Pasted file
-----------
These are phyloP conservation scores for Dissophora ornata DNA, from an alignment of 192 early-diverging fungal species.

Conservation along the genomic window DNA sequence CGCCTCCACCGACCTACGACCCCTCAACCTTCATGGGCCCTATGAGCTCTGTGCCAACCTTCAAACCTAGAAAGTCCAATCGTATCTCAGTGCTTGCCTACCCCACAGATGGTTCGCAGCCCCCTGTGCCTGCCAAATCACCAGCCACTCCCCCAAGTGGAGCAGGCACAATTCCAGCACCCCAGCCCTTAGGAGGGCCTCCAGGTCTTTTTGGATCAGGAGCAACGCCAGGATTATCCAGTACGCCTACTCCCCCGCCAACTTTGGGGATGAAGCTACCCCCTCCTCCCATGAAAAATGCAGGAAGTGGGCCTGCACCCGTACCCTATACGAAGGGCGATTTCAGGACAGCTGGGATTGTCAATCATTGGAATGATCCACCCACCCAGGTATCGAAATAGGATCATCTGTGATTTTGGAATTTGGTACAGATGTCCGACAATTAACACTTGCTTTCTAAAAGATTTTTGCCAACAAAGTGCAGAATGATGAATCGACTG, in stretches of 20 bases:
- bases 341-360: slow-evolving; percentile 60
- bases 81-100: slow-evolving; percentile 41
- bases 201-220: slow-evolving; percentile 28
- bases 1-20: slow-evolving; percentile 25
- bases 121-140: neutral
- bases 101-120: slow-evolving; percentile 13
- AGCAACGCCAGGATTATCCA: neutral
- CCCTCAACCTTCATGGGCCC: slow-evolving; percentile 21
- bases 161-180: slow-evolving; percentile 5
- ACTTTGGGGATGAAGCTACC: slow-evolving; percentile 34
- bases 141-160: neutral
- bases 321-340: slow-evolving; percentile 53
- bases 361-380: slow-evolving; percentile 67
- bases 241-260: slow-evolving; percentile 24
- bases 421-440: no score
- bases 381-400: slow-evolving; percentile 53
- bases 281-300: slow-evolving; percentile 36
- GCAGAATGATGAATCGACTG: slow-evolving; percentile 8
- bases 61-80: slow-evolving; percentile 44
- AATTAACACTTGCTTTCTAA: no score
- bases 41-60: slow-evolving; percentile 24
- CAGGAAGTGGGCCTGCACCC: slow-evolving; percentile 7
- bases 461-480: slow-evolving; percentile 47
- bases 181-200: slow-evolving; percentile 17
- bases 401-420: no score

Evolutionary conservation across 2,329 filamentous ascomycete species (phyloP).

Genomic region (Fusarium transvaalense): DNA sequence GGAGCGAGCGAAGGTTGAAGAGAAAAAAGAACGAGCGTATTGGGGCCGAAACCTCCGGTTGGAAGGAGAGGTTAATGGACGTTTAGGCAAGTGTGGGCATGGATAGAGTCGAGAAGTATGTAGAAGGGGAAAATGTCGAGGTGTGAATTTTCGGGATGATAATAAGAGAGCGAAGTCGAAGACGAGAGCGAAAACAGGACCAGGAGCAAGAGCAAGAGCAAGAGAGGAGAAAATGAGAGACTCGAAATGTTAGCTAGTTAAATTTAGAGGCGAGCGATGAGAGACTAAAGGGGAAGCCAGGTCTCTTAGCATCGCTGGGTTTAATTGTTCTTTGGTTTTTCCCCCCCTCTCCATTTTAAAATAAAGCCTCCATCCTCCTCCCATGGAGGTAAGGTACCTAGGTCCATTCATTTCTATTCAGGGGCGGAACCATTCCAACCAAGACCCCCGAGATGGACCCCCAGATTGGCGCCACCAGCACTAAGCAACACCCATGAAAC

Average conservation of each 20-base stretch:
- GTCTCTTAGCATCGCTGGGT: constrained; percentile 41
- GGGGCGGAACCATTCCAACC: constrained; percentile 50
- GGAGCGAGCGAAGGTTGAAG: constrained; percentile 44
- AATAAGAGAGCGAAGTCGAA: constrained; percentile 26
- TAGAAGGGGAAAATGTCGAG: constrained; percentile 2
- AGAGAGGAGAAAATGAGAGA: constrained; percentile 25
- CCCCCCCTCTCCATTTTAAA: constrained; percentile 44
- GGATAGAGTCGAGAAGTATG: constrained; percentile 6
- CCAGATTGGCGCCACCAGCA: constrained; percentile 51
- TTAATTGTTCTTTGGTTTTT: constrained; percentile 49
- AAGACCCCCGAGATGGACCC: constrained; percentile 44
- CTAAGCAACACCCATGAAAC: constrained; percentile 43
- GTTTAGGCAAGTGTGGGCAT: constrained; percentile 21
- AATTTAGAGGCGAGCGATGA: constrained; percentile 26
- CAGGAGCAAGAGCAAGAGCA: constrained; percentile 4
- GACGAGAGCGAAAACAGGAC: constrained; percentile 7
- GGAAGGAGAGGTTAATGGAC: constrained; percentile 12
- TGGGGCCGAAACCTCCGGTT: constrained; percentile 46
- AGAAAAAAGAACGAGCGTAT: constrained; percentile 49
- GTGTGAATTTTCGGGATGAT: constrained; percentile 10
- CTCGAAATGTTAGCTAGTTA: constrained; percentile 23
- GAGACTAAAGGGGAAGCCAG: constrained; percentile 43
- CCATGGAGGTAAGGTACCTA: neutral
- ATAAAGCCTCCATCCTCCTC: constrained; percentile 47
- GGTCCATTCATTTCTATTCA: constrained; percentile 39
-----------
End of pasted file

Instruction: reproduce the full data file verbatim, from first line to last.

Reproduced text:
These are phyloP conservation scores for Dissophora ornata DNA, from an alignment of 192 early-diverging fungal species.

Conservation along the genomic window DNA sequence CGCCTCCACCGACCTACGACCCCTCAACCTTCATGGGCCCTATGAGCTCTGTGCCAACCTTCAAACCTAGAAAGTCCAATCGTATCTCAGTGCTTGCCTACCCCACAGATGGTTCGCAGCCCCCTGTGCCTGCCAAATCACCAGCCACTCCCCCAAGTGGAGCAGGCACAATTCCAGCACCCCAGCCCTTAGGAGGGCCTCCAGGTCTTTTTGGATCAGGAGCAACGCCAGGATTATCCAGTACGCCTACTCCCCCGCCAACTTTGGGGATGAAGCTACCCCCTCCTCCCATGAAAAATGCAGGAAGTGGGCCTGCACCCGTACCCTATACGAAGGGCGATTTCAGGACAGCTGGGATTGTCAATCATTGGAATGATCCACCCACCCAGGTATCGAAATAGGATCATCTGTGATTTTGGAATTTGGTACAGATGTCCGACAATTAACACTTGCTTTCTAAAAGATTTTTGCCAACAAAGTGCAGAATGATGAATCGACTG, in stretches of 20 bases:
- bases 341-360: slow-evolving; percentile 60
- bases 81-100: slow-evolving; percentile 41
- bases 201-220: slow-evolving; percentile 28
- bases 1-20: slow-evolving; percentile 25
- bases 121-140: neutral
- bases 101-120: slow-evolving; percentile 13
- AGCAACGCCAGGATTATCCA: neutral
- CCCTCAACCTTCATGGGCCC: slow-evolving; percentile 21
- bases 161-180: slow-evolving; percentile 5
- ACTTTGGGGATGAAGCTACC: slow-evolving; percentile 34
- bases 141-160: neutral
- bases 321-340: slow-evolving; percentile 53
- bases 361-380: slow-evolving; percentile 67
- bases 241-260: slow-evolving; percentile 24
- bases 421-440: no score
- bases 381-400: slow-evolving; percentile 53
- bases 281-300: slow-evolving; percentile 36
- GCAGAATGATGAATCGACTG: slow-evolving; percentile 8
- bases 61-80: slow-evolving; percentile 44
- AATTAACACTTGCTTTCTAA: no score
- bases 41-60: slow-evolving; percentile 24
- CAGGAAGTGGGCCTGCACCC: slow-evolving; percentile 7
- bases 461-480: slow-evolving; percentile 47
- bases 181-200: slow-evolving; percentile 17
- bases 401-420: no score

Evolutionary conservation across 2,329 filamentous ascomycete species (phyloP).

Genomic region (Fusarium transvaalense): DNA sequence GGAGCGAGCGAAGGTTGAAGAGAAAAAAGAACGAGCGTATTGGGGCCGAAACCTCCGGTTGGAAGGAGAGGTTAATGGACGTTTAGGCAAGTGTGGGCATGGATAGAGTCGAGAAGTATGTAGAAGGGGAAAATGTCGAGGTGTGAATTTTCGGGATGATAATAAGAGAGCGAAGTCGAAGACGAGAGCGAAAACAGGACCAGGAGCAAGAGCAAGAGCAAGAGAGGAGAAAATGAGAGACTCGAAATGTTAGCTAGTTAAATTTAGAGGCGAGCGATGAGAGACTAAAGGGGAAGCCAGGTCTCTTAGCATCGCTGGGTTTAATTGTTCTTTGGTTTTTCCCCCCCTCTCCATTTTAAAATAAAGCCTCCATCCTCCTCCCATGGAGGTAAGGTACCTAGGTCCATTCATTTCTATTCAGGGGCGGAACCATTCCAACCAAGACCCCCGAGATGGACCCCCAGATTGGCGCCACCAGCACTAAGCAACACCCATGAAAC

Average conservation of each 20-base stretch:
- GTCTCTTAGCATCGCTGGGT: constrained; percentile 41
- GGGGCGGAACCATTCCAACC: constrained; percentile 50
- GGAGCGAGCGAAGGTTGAAG: constrained; percentile 44
- AATAAGAGAGCGAAGTCGAA: constrained; percentile 26
- TAGAAGGGGAAAATGTCGAG: constrained; percentile 2
- AGAGAGGAGAAAATGAGAGA: constrained; percentile 25
- CCCCCCCTCTCCATTTTAAA: constrained; percentile 44
- GGATAGAGTCGAGAAGTATG: constrained; percentile 6
- CCAGATTGGCGCCACCAGCA: constrained; percentile 51
- TTAATTGTTCTTTGGTTTTT: constrained; percentile 49
- AAGACCCCCGAGATGGACCC: constrained; percentile 44
- CTAAGCAACACCCATGAAAC: constrained; percentile 43
- GTTTAGGCAAGTGTGGGCAT: constrained; percentile 21
- AATTTAGAGGCGAGCGATGA: constrained; percentile 26
- CAGGAGCAAGAGCAAGAGCA: constrained; percentile 4
- GACGAGAGCGAAAACAGGAC: constrained; percentile 7
- GGAAGGAGAGGTTAATGGAC: constrained; percentile 12
- TGGGGCCGAAACCTCCGGTT: constrained; percentile 46
- AGAAAAAAGAACGAGCGTAT: constrained; percentile 49
- GTGTGAATTTTCGGGATGAT: constrained; percentile 10
- CTCGAAATGTTAGCTAGTTA: constrained; percentile 23
- GAGACTAAAGGGGAAGCCAG: constrained; percentile 43
- CCATGGAGGTAAGGTACCTA: neutral
- ATAAAGCCTCCATCCTCCTC: constrained; percentile 47
- GGTCCATTCATTTCTATTCA: constrained; percentile 39